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The value of the Book of Psalms is incalculable. King David left us with a legacy the price of which is beyond expression.


Psalms is one of the two  Old Testament books most often quoted in the New Testament. The other contender is the Book of Isaiah. Our Lord saw Himself as the fulfillment of the messianic prophecies and types of the Psalms. It’s  difficult to comprehend why people imagine that the Old Testament has been superseded by the New Testament.  The entire New Testament is in the womb of the Old. We neglect it to the impoverishment of our souls. On many a dark day I have found solace in the Psalms.

Now He said to them, “These are My words which I spoke to you while I was still with you, that all things which are written about Me in the Law of Moses and the Prophets and the Psalms must be fulfilled” (Luke 24:44).

In his debate with the Pharisees He cited Psalm 110 (Matt. 22:43-44) to show that David spoke of Him in the Psalms.

The Lord says to my lord:  “Sit at my right hand  until I make your enemies  a footstool for your feet.” Psalm 110:1.

The Lord also uttered the beginning words of Psalm 22 from the cross (Matt. 27:46).

“My God, My God, Why have you forsaken me.”

The apostles frequently quoted from the Psalms as biblical proof of the fact that Jesus was the promised Messiah of the Old Testament.  Peter quoted Psalm 16:8-11 as proof that Jesus must be raised from the dead (Acts 2:24-36). Paul’s message was virtually identical (cf. Acts 13:29-39). Any book so prominent in the minds of the New Testament writers should also be important to us.

Psalm 15:8-11.

8 I set the Lord always in my sight: for he is at my right hand, that I be not moved.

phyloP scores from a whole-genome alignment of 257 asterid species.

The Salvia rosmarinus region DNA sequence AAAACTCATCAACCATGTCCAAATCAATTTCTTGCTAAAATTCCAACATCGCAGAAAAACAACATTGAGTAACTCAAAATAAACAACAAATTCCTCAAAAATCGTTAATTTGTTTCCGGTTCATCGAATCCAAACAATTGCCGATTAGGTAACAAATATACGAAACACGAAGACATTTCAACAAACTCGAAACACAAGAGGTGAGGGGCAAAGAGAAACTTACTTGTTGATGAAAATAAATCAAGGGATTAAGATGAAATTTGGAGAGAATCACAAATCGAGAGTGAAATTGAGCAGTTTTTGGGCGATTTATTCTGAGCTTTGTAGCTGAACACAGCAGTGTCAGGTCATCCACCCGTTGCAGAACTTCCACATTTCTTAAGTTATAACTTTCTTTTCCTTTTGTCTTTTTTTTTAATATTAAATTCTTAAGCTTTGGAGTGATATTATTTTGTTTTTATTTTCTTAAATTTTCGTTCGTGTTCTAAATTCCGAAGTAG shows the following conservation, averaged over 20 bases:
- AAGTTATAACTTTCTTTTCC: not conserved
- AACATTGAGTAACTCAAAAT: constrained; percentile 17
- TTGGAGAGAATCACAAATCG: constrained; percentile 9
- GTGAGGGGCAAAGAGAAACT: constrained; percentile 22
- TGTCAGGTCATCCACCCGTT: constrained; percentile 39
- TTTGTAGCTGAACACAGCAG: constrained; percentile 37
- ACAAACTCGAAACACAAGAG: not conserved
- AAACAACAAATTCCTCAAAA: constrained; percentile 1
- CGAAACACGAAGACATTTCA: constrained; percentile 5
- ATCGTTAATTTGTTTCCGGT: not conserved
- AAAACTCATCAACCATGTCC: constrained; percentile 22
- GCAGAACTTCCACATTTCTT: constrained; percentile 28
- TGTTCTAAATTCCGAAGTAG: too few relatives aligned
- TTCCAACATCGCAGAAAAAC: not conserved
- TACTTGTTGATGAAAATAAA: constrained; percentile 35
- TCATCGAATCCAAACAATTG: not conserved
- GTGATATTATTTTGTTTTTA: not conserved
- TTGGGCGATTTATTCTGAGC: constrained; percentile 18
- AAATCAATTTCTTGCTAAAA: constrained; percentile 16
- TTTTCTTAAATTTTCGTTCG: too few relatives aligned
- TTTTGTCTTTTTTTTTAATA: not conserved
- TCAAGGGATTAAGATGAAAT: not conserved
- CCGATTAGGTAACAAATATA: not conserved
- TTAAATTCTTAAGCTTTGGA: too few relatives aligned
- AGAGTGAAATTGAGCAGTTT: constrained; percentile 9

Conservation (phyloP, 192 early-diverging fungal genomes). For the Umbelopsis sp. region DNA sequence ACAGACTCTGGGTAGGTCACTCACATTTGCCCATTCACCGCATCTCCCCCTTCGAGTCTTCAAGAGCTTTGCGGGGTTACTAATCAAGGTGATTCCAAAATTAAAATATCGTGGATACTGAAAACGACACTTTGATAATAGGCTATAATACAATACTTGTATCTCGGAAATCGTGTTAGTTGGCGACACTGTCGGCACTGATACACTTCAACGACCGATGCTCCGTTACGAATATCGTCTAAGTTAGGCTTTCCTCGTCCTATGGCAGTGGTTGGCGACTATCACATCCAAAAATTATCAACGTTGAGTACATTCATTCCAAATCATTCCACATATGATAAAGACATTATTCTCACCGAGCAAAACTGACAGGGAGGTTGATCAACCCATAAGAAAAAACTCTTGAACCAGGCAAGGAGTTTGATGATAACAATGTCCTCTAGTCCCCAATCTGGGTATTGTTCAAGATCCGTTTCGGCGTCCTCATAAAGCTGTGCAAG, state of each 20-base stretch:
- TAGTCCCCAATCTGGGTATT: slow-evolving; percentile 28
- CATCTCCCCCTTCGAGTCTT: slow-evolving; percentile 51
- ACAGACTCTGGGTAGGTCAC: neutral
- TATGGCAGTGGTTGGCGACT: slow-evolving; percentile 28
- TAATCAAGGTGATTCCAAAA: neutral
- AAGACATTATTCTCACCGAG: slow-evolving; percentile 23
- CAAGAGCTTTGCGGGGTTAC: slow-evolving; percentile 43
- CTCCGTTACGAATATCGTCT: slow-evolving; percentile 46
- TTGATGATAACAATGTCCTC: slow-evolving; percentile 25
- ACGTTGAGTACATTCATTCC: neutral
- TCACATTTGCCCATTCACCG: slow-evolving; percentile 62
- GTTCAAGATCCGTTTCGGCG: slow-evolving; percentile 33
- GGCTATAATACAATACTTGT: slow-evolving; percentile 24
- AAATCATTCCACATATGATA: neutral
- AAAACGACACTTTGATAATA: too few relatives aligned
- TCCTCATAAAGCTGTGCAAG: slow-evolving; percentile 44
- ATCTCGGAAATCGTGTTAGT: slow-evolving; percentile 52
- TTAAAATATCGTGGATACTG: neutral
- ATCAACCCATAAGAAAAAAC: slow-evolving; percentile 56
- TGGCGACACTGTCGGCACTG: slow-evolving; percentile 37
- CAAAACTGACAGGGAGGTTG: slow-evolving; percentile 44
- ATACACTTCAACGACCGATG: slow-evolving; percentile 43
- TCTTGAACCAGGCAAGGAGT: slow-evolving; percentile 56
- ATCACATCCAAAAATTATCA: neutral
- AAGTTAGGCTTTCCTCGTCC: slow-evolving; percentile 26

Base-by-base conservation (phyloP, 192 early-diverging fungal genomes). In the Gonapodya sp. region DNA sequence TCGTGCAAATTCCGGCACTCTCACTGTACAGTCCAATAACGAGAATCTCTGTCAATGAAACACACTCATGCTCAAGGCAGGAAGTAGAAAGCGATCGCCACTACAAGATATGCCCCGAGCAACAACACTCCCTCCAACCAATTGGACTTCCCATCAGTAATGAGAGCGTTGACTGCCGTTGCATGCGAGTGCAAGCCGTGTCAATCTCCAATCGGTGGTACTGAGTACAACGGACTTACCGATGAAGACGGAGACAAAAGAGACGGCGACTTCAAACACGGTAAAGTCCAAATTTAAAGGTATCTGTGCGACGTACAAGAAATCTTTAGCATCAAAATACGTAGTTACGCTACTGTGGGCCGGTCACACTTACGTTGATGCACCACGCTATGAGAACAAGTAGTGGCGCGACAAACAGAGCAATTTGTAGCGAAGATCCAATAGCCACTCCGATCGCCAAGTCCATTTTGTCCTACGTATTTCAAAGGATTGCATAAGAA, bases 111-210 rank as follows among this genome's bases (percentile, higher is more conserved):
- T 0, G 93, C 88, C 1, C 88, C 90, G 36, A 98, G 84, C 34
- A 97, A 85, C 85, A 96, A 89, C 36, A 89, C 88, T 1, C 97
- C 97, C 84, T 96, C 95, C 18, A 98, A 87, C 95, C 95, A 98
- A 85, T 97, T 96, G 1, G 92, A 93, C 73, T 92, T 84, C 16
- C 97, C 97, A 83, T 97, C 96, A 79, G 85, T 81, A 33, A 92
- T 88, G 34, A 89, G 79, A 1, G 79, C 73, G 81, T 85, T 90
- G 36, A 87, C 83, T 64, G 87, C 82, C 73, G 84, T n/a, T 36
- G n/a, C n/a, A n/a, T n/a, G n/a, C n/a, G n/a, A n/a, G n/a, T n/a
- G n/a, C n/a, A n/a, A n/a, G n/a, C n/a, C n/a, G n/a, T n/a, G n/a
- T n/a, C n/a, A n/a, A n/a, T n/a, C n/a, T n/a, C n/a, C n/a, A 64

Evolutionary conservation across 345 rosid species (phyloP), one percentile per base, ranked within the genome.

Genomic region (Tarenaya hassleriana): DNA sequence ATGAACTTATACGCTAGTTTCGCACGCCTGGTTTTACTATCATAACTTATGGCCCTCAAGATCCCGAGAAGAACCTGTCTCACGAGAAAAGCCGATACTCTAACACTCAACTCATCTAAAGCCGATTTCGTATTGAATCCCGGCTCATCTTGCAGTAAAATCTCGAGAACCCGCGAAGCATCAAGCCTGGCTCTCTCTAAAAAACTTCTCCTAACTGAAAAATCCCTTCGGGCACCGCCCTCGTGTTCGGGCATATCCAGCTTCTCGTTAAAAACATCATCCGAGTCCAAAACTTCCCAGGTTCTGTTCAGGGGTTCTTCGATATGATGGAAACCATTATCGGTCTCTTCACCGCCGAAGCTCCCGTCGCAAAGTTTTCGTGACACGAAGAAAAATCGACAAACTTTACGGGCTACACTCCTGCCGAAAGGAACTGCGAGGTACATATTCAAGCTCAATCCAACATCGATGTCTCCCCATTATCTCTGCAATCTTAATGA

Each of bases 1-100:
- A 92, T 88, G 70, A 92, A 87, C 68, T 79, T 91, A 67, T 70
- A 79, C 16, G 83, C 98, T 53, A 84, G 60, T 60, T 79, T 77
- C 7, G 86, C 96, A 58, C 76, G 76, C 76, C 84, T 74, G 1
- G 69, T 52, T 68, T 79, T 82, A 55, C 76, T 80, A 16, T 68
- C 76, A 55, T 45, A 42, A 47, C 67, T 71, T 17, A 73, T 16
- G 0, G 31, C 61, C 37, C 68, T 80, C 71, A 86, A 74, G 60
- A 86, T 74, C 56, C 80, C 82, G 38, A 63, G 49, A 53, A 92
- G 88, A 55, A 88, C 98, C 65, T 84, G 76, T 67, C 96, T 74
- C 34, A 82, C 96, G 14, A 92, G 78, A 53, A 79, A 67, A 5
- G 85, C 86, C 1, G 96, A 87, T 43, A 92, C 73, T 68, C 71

9 Therefore my heart hath been glad, and my tongue hath rejoiced: moreover, my flesh also shall rest in hope.

10 Because thou wilt not leave my soul in hell; nor wilt thou give thy holy one to see corruption.

11 Thou hast made known to me the ways of life, thou shalt fill me with joy with thy countenance: at thy right hand are delights even to the end.



According to Paul’s letter to Timothy the reading of Scripture was to play an important role in the assembled worship of the saints (1 Tim. 4:13). From 1 Corinthians 14:26, Ephesians 5:19 and Colossians 3:16 we can safely infer that the singing of the Psalms was a vital part of the corporate worship experience of the first Christians.

Not only did the church continue to sing the Psalms, the early fathers often chose to write commentaries on the Book of Psalms. Among these fathers were St  Chrysostom and St Augustine. The church of the Reformation made much use of the Psalms and holy men like Martin Luther were known for their love of this book.  Perhaps we are safe in saying that no biblical book has seen more use throughout Christendom than has the Psalter. Its a book that unites Catholics, Eastern Orthodox., Anglicans, Lutherans and Protestants.

In the Daily Offices of the Roman Catholic, Eastern Orthodox and Anglican Churches the Psalms are said or sung every day. Anglican Evensong in our cathedrals attract a large number of people. The beauty and solemnity of the Psalms have a great capacity to move the human heart.

They cover every aspect of our lives.


Canterbury Cathedral Choir.